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How to make chips (fries) healthier?

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  • How to make chips (fries) healthier?

    I eat Primal; husband (who is naturally skinny and lacking incentive) does not. He likes chips (English for fries) - the kind from a packet, partly pre-cooked in vegetable oil. The grill pan after cooking them is swimming in the stuff.

    Yellow. Yum.

    I'd really rather not do this to him any more, but how do I replace chips? Substituting rice or mash isn't always going to go down well. Any way of turning potatoes into something reasonably chip-like using a healthier fat?

  • #2
    Cut the potatoes into chip shapes as he likes. (If your husband will eat them, use sweet potatoes or yams instead of white potatoes to become more primal.) Toss the potatoes with olive oil, or melted lard, or melted chicken fat, or melted duck fat, or melted suet, or melted tallow (basically, use any primal friendly fat; if it's one that is solid at room temperature, heat it enough to turn it to liquid so you can coat the potatoes).

    Bake it on a cookie sheet in a hot oven (425 F; 220 C). Stir them around/turn them over (depending on the shape you've cut them into) after about 15 minutes. Bake for a total of about 25-30 minutes, or until crispy.
    Last edited by liza; 09-18-2010, 03:53 PM. Reason: spelling

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    • #3
      Yesterday I made real french fries in lard and they were fantastic! I double fry per the traditional way but don't use buckets of the stuff, just enough to coat the pan plus a bit more, turning potatoes frequently. I'm pretty sure *anyone* who likes fries (chips) would prefer the real deal over pre-cooked, veggie oil crap.

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      • #4
        double fry per the traditional way
        - you mean, cook chips, remove them, heat fat further, brown chips?

        I like the idea of not bothering with a chip pan. Back when I used that, it was always touch and go whether the oil would boil over onto the gas flame and engulf the kitchen in flames, and everything (especially me) would be coated in a fine layer of grease afterwards. Yes, they were preferred to the bagged kind if they turned out right - and that seemed to depend on getting the right kind of potato, or the right day of the week or something.

        This is great - thank you. I'll try both ways (and with some sweet potatoes for me) and see which works better.

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        • #5
          Originally posted by Hilary View Post
          . . .
          This is great - thank you. I'll try both ways (and with some sweet potatoes for me) and see which works better.
          Please report back with your results!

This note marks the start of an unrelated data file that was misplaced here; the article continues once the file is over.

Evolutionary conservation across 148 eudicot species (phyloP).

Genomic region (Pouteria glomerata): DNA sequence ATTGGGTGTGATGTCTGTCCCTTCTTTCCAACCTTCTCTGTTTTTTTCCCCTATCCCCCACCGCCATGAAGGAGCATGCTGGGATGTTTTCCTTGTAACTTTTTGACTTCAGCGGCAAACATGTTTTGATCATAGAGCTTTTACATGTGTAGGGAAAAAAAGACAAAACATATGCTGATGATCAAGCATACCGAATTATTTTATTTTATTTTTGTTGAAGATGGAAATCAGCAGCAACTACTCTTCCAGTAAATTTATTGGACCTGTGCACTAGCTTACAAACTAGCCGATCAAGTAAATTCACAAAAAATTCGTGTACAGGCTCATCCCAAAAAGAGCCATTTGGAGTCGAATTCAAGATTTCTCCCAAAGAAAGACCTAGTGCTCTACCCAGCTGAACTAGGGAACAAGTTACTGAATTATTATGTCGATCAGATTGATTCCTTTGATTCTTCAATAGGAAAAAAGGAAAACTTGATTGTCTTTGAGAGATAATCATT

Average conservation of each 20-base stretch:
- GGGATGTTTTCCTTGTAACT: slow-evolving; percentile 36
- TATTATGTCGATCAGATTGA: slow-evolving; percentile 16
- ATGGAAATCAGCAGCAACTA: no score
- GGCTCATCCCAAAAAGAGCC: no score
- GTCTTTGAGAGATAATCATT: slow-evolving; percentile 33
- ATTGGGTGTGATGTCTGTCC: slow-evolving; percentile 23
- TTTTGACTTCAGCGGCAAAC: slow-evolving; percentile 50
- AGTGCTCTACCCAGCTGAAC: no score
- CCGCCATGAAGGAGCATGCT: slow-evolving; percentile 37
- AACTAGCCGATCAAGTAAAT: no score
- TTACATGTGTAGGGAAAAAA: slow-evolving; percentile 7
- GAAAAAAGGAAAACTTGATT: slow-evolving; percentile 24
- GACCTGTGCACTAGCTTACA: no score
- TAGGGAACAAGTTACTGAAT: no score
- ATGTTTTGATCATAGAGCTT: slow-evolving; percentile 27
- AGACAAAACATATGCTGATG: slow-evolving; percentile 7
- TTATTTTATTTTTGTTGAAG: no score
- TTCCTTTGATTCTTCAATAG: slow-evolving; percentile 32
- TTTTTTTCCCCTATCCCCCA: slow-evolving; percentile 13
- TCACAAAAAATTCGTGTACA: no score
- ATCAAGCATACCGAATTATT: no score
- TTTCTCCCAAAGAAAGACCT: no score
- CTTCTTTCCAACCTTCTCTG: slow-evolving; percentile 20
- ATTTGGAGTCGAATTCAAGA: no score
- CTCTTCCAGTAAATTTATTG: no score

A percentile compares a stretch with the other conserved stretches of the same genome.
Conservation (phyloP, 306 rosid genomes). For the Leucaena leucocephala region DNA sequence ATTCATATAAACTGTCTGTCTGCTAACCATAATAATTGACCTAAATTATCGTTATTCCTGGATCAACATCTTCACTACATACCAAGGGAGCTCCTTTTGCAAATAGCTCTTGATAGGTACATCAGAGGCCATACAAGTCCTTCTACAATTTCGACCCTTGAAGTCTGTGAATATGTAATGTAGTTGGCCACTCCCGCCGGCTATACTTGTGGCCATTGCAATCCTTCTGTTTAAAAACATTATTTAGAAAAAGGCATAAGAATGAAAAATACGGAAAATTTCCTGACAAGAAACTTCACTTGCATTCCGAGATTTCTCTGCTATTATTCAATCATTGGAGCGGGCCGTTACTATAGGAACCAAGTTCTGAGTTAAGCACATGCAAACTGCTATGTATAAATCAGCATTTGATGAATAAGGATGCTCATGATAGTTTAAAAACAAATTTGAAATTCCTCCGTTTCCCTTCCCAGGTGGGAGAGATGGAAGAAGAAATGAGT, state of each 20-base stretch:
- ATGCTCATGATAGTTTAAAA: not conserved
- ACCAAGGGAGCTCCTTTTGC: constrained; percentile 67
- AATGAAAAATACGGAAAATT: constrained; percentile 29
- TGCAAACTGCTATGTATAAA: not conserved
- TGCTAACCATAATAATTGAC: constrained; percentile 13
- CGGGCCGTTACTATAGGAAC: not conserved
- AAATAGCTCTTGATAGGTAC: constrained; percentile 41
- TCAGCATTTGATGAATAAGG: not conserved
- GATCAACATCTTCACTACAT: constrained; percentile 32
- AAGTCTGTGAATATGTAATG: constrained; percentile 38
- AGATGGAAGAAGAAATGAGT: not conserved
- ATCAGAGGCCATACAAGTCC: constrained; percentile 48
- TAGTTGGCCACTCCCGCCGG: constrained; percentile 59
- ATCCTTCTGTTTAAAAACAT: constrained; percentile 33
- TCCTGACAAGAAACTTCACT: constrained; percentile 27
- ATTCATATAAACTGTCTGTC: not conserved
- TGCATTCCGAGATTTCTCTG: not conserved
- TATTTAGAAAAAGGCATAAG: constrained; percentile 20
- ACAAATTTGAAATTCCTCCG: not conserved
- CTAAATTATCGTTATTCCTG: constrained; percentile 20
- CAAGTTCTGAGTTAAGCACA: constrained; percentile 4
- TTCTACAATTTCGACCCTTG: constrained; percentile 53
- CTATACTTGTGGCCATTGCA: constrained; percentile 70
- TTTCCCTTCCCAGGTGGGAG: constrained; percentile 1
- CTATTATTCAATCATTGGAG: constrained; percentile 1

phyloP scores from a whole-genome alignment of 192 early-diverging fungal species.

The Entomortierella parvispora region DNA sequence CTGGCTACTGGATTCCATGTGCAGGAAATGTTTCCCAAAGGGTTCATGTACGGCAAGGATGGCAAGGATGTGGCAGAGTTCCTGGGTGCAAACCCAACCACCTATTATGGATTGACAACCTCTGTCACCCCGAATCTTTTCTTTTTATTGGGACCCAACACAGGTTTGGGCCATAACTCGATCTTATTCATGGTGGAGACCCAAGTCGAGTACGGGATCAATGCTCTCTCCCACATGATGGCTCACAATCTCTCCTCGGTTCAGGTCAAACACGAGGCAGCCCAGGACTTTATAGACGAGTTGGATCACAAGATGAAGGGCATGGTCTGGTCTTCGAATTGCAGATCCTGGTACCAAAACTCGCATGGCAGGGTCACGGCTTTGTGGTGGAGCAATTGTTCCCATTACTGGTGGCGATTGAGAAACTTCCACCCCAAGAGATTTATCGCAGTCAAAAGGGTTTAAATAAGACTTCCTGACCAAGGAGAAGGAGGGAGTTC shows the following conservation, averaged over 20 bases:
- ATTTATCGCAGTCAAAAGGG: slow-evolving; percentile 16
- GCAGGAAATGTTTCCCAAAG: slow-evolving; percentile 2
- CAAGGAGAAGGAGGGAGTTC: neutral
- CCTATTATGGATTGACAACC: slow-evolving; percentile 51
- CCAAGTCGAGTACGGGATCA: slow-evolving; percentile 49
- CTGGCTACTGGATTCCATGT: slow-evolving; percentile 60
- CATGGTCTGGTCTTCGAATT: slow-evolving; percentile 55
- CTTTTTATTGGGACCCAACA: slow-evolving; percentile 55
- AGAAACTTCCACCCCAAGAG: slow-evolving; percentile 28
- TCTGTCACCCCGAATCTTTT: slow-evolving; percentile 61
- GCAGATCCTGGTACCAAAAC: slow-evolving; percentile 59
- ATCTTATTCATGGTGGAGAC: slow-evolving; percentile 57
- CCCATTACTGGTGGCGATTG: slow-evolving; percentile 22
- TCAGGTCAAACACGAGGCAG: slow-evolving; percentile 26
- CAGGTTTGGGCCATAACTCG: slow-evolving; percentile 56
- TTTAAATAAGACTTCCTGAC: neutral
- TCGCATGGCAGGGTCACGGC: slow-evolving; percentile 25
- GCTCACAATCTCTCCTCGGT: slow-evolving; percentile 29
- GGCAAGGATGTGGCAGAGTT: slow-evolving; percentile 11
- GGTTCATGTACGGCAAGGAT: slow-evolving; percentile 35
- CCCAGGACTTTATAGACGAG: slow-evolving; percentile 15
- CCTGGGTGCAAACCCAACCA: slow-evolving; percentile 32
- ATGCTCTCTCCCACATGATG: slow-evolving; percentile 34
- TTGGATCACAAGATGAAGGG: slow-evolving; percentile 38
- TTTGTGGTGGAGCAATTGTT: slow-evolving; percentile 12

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          • #6
            [QUOTE=Hilary;214308]- you mean, cook chips, remove them, heat fat further, brown chips?

            Yes exactly. Just one more step I forgot to mention - if using regular white potatoes, cut first then soak in water for 30 minutes. Helps draw out the starch.

            hm - tried to 'reply with quote' but not turning out the same way?

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            • #7
              Originally posted by Hilary View Post
              I'd really rather not do this to him any more, but how do I replace chips?
              Take cold parboiled potatoes, slice them, then shallow-fry them.

              I think most people would probably like those just as much as chips. It's safer - and less wasteful - than traditional deep-frying, since you don't need so much hot and potentially combustible fat (healthier, too, since you don't keep reheating and reusing fat and can use a lower frying temperature). And it's a great deal healthier than modern "oven-ready" chips, since you need not use vegetable fat.

              A mixture of olive oil and butter would be suitable. So would lard or beef dripping. Many people reckon that the best fat of all for cooking potatoes is goose fat. You can find jars and tins of goose and duck fat in most supermarkets these days.

              You can also add some cold boiled shredded cabbage for that old-fashioned favourite Bubble and Squeak. (It bubbles in the saucepan, then squeaks in the frying pan). You can put onions in, too, like the Two Fat Ladies:

              http://www.food.com/recipe/two-fat-l...d-squeak-32216

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              • #8
                Why not go for the beef dripping? It's really good for you, cheap as, er... chips, and after all, all fish and chip shops used to fry in that before they realised it was killing us and we got the healthy vegetable oils.
                My primal journal
                You might find these handy: Free gluten free restaurant cards in 50+ languages
                In Praise of the Primal Lifestyle

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                • #9
                  You know, I had no idea what they used before the yellow stuff. I don't have a source for beef dripping... any suggestions?

                  In fact the only cooking fats I have are ghee, coconut oil and olive oil, and only the first two of those are going to work at chip-frying temperatures. I wonder what (on earth) they taste like with TigerJ's method using a ghee/coconut oil mixture??